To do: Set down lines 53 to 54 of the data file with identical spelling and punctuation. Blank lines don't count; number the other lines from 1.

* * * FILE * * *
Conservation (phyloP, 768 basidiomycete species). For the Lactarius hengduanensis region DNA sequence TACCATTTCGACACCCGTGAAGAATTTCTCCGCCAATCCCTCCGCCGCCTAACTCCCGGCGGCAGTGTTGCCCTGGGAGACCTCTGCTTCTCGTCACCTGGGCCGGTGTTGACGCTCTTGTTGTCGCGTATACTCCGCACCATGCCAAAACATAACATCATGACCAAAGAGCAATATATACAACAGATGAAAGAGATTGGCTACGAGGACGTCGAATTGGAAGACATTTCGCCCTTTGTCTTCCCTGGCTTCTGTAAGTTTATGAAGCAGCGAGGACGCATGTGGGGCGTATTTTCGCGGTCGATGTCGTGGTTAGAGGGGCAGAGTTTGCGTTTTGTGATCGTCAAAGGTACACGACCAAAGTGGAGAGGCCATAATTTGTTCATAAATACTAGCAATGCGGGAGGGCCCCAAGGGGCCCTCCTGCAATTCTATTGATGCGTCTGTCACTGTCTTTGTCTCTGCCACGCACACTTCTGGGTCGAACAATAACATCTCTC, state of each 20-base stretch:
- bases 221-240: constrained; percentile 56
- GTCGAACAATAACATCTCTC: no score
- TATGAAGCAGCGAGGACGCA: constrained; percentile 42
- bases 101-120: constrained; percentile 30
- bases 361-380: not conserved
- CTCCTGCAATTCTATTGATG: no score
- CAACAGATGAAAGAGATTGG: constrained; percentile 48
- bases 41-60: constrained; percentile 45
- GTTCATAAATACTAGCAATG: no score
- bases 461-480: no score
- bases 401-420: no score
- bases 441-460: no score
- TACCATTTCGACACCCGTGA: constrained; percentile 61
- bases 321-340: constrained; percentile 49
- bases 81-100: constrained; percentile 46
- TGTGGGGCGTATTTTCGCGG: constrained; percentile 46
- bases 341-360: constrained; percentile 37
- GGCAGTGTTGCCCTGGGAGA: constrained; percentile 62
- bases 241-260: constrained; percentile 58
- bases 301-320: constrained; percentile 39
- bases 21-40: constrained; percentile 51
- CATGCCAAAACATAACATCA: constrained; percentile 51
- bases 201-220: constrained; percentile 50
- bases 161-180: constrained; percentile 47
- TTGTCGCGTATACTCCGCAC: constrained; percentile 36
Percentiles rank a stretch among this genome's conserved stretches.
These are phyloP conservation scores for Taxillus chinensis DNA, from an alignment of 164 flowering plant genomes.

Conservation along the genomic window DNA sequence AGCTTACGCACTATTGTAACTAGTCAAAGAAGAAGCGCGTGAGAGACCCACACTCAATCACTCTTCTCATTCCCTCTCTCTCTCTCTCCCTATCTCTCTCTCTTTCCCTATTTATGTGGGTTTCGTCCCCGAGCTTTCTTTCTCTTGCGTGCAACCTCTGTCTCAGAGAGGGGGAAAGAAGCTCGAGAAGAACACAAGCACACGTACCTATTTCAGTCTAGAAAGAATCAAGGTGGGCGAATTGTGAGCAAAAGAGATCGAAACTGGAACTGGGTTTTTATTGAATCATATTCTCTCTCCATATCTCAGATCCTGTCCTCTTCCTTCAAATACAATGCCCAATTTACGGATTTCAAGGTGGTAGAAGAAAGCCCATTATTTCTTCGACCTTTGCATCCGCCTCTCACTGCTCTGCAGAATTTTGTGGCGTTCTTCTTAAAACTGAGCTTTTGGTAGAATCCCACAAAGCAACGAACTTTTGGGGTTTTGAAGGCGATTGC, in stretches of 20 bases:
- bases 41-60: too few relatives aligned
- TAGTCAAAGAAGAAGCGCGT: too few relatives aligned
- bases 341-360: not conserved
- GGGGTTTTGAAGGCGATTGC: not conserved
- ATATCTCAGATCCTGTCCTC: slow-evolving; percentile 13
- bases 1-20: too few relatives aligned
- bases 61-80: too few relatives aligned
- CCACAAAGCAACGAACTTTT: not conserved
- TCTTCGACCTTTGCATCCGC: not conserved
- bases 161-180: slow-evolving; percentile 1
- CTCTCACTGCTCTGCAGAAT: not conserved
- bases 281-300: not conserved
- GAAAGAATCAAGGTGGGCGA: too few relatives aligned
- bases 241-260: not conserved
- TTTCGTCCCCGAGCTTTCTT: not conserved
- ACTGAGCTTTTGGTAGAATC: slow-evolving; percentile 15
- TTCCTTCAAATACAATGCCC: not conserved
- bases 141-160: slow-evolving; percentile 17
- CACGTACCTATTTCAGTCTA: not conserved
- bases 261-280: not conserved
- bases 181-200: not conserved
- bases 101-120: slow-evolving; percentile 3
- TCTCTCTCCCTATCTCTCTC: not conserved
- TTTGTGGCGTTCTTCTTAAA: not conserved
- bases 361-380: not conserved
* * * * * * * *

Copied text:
- TTTGTGGCGTTCTTCTTAAA: not conserved
- bases 361-380: not conserved